By Gary M. White, MD
Chédiak–Higashi syndrome (CHS) is a genetic disorder that results in gray or silvery hair, hypopigmented eyes and skin, and systemic abnormalities. It is in the differential of pediatric “silvery hair syndromes” consisting of Chediak-Higashi syndrome, Griscelli syndrome, and Elejalde disease.
The child is born with skin and eyes that are lighter than siblings and/or their race. Later in childhood with sun exposure, the skin of the face and arms (and legs) may become significantly darker but it often has a speckled look with both hypo- and hyper-pigmented areas. The hair is metallic gray or silvery. Skin infections are not uncommon.
Aggressive treatment of any infection is important. Long-term antibiotic therapy and ascorbic acid are often given. The only definitive treatment is bone marrow transplant from a human leukocyte antigen-matched donor and prognosis is good if done before the accelerated phase.
A 6-year-old girl with asymptomatic pigmentary lesions over face and upper extremities for 4 years. She had recurrent respiratory infections and variable hair color since early childhood. Her younger sisters aged 4 and 2 years had almost similar features. Both her parents were unaffected. Silvery hair with speckled dyspigmentation: Chediak-Higashi syndrome in three indian siblings. Int J Trichol 2015;7:133-5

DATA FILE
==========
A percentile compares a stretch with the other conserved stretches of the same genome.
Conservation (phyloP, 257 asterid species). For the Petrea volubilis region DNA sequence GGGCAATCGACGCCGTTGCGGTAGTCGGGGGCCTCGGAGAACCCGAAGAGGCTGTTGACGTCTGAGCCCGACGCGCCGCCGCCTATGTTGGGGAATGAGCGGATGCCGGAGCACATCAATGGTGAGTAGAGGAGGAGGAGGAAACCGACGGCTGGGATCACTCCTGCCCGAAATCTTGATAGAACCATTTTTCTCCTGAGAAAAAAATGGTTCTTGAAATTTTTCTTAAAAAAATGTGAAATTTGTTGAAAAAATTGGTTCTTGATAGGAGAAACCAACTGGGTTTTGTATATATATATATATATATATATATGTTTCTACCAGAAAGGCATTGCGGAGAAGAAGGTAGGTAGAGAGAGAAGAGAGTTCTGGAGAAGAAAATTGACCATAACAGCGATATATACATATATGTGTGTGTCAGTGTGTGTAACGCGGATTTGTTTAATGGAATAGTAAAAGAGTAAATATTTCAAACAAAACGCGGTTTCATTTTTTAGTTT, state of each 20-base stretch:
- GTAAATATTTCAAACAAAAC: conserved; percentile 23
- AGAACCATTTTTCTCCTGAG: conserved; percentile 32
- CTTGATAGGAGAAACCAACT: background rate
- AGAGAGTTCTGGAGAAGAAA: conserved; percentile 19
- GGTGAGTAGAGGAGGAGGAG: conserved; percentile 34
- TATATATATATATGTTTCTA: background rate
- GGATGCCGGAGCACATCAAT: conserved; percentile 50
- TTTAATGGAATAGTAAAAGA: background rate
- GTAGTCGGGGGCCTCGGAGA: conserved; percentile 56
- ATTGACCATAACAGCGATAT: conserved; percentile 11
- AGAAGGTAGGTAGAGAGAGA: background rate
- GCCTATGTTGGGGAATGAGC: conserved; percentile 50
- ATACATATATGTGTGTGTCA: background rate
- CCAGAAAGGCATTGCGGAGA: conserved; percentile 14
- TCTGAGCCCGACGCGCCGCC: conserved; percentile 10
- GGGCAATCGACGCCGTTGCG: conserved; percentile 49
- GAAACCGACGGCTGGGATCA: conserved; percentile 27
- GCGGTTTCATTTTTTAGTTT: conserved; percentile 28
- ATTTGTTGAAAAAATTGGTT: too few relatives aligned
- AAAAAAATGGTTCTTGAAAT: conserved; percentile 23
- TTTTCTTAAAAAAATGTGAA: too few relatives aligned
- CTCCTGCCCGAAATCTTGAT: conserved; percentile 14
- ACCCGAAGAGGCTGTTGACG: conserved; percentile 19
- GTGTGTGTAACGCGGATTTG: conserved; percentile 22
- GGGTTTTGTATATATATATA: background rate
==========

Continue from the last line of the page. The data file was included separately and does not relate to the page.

A 13-year-old boy born to consanguineously married (first-degree relative) parents seen for a rash was noted to have strikingly silver hair over the entire body and scalp including eyelashes and eyebrows. A Silvery Hair Syndrome in Two Cousins: Chediak-Higashi Syndrome vs Griscelli Syndrome, with Rare Associations. Int J Trichology 2011 Jul-Dec; 3(2): 107–111
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